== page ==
There has never been a time when people needed to come together more than they do today. Unfortunately, social interaction, as we once understood it, is not possible for public health and safety reasons. In the senior living industry, this is cause for some concern. Being in this industry has allowed us firsthand insight into what socializing means for the seniors we support every day, and that its importance cannot be understated.
In the early 2000s, there were several studies done by social psychologists on behavioral priming. In its simplest terms, priming is exposing a person or group to a specific stimulus over and over in order to influence a response to that stimulus.
Over the last couple of months, we have been primed daily in conversations with friends, family, and teammates, as well as in statements by government leaders and media outlets, to accept the term “new normal.” Yet the “new normal” is not a concrete idea, but rather a constantly shifting series of individual perceptions.
We need to be careful about the way we allow the phrase to be defined because words create worlds. The words we use, especially in times of high emotion, will shape our individual views and the views of those around us.
Think back to what you used to view as “normal,” and remember how it felt…
From watching your child being dog-piled at home plate for hitting the game-winning hit, to sitting shoulder to shoulder at the pub while wiping away tears after three hours of belly laughs. Even the warm feeling you got when you rounded a corner and ran into your best friend unexpectedly.
We can’t define the new normal without those feelings to help us understand what we want it to be. With that, we can create a clear, safe path forward.
Think about the world that has been created around the phrase “social distancing.” It’s one that is tinged with hesitation, anxiety, and even fear. While those emotions are certainly linked to the immediate threat to health in a pandemic, there is a deeper connection that we need to recognize.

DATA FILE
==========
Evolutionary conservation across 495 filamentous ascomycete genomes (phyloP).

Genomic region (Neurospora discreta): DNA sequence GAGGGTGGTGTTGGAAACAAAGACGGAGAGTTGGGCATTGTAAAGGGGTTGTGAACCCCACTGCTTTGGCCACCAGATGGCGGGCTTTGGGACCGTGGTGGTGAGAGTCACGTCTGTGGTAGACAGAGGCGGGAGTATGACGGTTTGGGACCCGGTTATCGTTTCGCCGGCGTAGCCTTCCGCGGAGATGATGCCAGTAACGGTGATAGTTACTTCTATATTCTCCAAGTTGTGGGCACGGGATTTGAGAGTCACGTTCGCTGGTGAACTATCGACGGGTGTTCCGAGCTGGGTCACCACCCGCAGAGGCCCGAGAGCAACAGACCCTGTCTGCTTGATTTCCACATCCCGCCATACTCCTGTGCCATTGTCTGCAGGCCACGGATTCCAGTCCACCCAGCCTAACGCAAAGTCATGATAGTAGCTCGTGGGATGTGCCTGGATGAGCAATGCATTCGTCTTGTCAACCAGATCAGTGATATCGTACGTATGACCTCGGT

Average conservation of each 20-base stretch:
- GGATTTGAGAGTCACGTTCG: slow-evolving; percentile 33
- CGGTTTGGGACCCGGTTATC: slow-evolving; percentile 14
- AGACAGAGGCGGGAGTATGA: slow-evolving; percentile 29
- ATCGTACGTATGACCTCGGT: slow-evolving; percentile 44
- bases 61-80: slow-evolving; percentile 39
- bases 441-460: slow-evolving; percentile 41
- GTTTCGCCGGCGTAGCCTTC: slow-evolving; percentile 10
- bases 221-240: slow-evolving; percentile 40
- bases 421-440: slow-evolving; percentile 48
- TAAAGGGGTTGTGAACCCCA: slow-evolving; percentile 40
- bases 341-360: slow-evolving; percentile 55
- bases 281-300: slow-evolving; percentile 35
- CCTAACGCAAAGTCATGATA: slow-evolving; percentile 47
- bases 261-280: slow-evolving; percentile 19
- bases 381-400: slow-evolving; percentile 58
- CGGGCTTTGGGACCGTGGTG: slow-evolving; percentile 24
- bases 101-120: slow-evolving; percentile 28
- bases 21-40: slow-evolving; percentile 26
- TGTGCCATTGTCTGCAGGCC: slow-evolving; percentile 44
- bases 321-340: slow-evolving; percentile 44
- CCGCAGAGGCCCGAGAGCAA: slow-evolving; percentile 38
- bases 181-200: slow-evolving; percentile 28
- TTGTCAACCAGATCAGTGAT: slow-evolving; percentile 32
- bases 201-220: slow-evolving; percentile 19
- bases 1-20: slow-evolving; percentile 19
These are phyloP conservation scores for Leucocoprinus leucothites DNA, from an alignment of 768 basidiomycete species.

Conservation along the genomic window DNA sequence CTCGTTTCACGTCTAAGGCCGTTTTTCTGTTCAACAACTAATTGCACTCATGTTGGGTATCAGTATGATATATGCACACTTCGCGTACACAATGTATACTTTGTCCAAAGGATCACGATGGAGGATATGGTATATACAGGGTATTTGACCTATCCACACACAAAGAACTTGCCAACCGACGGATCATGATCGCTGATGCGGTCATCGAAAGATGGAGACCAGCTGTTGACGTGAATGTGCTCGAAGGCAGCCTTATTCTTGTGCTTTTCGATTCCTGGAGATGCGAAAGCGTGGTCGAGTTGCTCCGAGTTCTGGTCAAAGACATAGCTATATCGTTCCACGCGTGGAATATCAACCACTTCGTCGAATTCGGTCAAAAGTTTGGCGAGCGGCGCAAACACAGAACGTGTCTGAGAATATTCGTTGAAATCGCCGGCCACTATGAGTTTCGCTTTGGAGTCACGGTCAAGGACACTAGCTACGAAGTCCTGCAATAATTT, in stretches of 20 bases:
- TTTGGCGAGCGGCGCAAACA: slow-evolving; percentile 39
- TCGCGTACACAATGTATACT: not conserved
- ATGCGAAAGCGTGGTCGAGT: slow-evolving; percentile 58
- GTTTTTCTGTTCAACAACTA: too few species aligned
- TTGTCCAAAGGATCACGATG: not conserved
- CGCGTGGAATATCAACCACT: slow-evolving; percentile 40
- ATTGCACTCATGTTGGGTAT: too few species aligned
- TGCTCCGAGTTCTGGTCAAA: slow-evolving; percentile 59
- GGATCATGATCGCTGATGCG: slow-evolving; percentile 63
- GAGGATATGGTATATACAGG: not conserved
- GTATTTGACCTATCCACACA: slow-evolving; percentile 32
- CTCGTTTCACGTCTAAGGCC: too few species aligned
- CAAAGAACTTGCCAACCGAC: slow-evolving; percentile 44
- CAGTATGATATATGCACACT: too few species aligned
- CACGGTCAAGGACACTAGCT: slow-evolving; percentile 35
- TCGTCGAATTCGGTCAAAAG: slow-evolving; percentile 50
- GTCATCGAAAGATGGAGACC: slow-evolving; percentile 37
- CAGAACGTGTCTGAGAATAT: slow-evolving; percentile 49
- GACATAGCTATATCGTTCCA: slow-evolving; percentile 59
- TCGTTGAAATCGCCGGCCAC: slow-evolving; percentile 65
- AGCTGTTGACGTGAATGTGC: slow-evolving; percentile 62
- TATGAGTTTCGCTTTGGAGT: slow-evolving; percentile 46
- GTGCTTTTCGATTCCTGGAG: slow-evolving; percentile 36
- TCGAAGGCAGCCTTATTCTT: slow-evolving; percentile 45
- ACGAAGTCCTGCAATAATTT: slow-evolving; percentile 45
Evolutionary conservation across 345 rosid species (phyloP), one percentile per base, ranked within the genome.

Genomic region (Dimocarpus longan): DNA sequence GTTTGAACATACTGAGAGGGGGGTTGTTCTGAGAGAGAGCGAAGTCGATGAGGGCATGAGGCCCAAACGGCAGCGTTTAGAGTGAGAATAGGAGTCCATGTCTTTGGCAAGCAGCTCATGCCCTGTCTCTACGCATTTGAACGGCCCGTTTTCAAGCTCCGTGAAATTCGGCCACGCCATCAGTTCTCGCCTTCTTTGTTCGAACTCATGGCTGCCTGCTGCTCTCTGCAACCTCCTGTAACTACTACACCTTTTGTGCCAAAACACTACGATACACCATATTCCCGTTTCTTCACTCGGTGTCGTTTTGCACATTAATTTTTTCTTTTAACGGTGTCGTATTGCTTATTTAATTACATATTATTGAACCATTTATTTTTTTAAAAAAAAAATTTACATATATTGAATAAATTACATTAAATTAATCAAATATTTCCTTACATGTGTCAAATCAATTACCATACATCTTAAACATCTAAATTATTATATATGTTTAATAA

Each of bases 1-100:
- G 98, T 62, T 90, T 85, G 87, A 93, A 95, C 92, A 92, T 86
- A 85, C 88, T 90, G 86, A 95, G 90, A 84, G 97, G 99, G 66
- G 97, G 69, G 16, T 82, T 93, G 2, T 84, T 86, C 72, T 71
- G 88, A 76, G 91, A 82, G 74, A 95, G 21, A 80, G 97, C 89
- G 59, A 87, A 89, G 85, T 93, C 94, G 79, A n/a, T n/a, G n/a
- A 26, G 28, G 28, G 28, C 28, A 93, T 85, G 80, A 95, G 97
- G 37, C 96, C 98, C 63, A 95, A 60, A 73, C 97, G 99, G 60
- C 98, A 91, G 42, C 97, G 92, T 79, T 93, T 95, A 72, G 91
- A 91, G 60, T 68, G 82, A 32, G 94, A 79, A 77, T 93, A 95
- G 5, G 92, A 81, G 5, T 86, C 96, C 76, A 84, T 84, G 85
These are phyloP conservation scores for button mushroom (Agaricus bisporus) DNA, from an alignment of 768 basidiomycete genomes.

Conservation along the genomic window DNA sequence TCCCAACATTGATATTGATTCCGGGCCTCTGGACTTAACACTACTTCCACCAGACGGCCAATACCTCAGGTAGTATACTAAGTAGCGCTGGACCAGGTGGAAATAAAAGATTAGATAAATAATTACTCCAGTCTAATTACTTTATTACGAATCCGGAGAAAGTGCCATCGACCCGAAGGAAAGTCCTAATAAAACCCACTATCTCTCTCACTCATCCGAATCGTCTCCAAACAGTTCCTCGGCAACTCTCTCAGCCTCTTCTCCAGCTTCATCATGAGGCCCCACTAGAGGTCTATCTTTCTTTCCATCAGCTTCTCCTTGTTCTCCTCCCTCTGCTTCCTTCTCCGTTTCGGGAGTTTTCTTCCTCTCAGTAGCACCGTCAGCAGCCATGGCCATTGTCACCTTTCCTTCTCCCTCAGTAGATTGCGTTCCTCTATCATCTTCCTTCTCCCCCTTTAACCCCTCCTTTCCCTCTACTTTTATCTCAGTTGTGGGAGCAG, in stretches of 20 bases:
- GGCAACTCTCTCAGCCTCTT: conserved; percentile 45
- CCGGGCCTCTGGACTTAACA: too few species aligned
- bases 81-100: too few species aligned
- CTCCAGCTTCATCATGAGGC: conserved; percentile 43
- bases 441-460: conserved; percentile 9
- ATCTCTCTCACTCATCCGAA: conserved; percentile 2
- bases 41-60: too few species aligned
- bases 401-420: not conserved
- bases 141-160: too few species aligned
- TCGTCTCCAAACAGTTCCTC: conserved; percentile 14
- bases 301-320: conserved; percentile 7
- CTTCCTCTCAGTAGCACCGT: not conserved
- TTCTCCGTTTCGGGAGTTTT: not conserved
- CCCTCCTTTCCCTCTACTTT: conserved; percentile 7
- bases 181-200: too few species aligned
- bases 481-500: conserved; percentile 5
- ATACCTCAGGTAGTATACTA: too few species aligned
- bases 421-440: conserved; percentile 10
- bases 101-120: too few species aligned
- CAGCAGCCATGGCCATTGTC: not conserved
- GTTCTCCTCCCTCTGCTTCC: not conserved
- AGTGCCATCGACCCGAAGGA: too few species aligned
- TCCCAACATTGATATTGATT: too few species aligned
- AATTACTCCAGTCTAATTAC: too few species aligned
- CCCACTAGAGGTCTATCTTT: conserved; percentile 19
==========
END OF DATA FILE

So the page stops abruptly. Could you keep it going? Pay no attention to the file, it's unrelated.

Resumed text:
Recent studies have shown a correlation between social isolation and mortality; limited social contact is directly correlated with cancer, heart disease, and other ailments. So, a lack of human contact and interaction due to social isolation during quarantine is a very real issue facing seniors who need our support.
As we all move forward, having experienced our own quarantines and social distancing, it’s our hope that everyone will remember this feeling—this longing for community—and carry it forward to help eliminate isolation and loneliness for our older adults whenever and wherever possible.
We need to encourage older adults to continue to be part of a community, to not withdraw, and to be around people who celebrate their value.
As we’ve discussed social distancing in senior living and the life that social distancing creates within the walls of senior living communities, we’ve kept this thought in the front of our minds:
“Physical distancing is what we all need to stay safe, but as humans, we need community. If we stop socializing, we can shrivel up and die from loneliness.”
Because of that concept, we are promoting what we call “distant socializing” while being mindful of physical distancing. And we’re creating intentional activities for seniors during social distancing because we don’t need to be wary or hesitant or scared of socializing. We need community — and that can be felt six feet apart.
As conversations and considerations about defining what the new normal will look like for all of us continue, it’s important to remember the things that won’t change. It’s human to want to be part of something, to celebrate and laugh together, and sometimes even to cry together. Despite our world’s history of pandemics, everyone has found a way to continue to be a part of a community and stay connected.
COVID-19 won’t change that… Together, we will find a way.